Another State Wants To Tax Streaming Services Like Cable TV Companies





A piece of legislation in Maine is poised to slap a tax on streaming services that use a town’s telephone poles and wires to deliver content to viewers.

LD 1967, or An Act to Support Municipal Franchise Agreement, which passed the Maine Senate and is reportedly expected to be signed Gov. Janet Mills, prevents “a video service provider from offering or providing its services within a municipality unless it has entered into a franchise agreement or contract with the municipality.”

Maine is the latest state to demand that streaming services be taxed like cable companies. Bills have been cropping up across the U.S. over the last few years and are meant to help offset the financial losses of cable providers amid the rise of cord cutting.

The notion of treating streamers like cable services has been met with resistance.

Last month, Missouri’s House of Representatives introduced a bill that would prevent local governments from tacking the extra fee.

One U.S. judge said streamers don’t maintain a physical presence in cities like cable TV providers who run cable, so they shouldn’t be taxed.

Comcast, who owns streamer Peacock’s parent company, NBCUniversal, has reportedly called out the legislation in Maine. Because Comcast is a cable company that owns a streaming service, Comcast would likely be charged the proposed tax.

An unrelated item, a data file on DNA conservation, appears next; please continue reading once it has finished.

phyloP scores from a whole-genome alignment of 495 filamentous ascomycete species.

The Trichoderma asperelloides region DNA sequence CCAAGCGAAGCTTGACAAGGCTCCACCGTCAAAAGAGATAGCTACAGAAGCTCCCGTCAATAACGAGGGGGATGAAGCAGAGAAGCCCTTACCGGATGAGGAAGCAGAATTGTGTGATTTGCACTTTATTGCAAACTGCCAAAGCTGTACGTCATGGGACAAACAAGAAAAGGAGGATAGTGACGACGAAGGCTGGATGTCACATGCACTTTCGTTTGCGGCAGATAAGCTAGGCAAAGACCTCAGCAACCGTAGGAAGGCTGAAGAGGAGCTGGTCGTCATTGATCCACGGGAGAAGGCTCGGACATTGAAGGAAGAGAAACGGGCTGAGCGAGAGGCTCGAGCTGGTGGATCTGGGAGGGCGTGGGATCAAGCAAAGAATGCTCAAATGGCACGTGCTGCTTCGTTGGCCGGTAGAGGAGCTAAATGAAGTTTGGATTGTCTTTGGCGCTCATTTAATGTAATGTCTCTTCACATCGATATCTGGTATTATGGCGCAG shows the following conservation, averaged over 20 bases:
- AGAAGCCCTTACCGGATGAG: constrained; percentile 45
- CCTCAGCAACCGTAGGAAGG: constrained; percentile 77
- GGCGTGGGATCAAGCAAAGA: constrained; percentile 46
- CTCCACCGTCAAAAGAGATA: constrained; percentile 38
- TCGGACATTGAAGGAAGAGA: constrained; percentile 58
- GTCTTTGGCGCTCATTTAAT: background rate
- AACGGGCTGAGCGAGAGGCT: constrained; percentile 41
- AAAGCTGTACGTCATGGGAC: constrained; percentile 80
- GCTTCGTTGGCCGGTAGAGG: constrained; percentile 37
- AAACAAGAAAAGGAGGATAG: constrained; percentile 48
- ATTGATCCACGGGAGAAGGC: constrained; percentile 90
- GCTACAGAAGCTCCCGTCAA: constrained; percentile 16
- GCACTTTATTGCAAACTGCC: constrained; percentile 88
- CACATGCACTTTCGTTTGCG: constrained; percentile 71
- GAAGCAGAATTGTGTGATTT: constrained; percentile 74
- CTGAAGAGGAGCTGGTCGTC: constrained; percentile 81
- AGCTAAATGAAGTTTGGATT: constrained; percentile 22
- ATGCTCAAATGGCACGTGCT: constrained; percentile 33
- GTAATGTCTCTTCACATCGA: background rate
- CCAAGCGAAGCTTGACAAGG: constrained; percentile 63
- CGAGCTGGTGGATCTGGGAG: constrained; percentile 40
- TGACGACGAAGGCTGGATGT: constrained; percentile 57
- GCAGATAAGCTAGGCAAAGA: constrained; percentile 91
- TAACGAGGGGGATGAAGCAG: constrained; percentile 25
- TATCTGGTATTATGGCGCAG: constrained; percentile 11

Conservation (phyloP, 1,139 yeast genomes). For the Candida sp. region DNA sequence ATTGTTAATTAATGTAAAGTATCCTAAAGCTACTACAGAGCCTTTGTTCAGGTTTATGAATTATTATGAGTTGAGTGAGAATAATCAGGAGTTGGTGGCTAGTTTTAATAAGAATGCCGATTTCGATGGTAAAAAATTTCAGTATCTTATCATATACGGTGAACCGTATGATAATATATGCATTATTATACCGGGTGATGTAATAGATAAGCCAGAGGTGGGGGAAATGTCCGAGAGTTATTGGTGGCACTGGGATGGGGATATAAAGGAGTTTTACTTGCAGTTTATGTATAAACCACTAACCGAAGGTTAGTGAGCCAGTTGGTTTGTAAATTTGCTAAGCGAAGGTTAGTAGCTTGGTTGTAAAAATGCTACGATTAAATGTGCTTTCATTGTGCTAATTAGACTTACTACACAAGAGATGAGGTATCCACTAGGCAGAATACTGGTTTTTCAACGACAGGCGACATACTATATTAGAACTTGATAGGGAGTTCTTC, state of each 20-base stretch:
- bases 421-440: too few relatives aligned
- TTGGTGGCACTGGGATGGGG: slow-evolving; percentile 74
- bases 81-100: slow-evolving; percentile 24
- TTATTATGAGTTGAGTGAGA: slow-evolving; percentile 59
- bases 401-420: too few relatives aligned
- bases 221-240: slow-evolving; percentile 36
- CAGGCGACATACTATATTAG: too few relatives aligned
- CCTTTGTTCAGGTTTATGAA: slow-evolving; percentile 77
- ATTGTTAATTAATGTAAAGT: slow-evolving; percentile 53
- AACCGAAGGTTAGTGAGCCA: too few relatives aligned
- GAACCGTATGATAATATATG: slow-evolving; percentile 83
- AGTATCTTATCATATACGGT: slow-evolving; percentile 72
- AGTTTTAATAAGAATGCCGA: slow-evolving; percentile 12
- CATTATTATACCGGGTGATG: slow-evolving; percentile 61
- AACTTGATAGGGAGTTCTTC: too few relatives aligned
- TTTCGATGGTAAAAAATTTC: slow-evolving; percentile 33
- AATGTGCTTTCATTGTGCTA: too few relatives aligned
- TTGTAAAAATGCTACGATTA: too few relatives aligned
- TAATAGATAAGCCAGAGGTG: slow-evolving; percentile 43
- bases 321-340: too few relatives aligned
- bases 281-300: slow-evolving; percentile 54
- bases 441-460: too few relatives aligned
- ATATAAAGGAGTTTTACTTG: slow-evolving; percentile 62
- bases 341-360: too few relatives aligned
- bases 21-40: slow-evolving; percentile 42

One of the cable TV company’s senior lawyers sent a letter to Mills urging the bill to be shut down.

“The [bill] unfairly singles out Peacock and a handful of other streaming services for unprecedented and discriminatory fees and regulatory obligations,” Kimberley D. Harris, executive vice president of Comcast. and general counsel of NBCUniversal said in a letter obtained by Policyband. “It will only apply to Maine consumers who access Peacock’s linear and on-demand video content over broadband Internet service provided by an affiliate, Comcast Cable.”

The bill’s sponsor, Rep. Melanie Sachs, reportedly said that the law was meant to modernize the law is meant to modernize the state’s decades-old cable franchising statutes.

“There is no is no ill-will toward cable operators,” Sachs said in an interview with Policyband.

Comcast and Sachs weren’t immediately available for comment.

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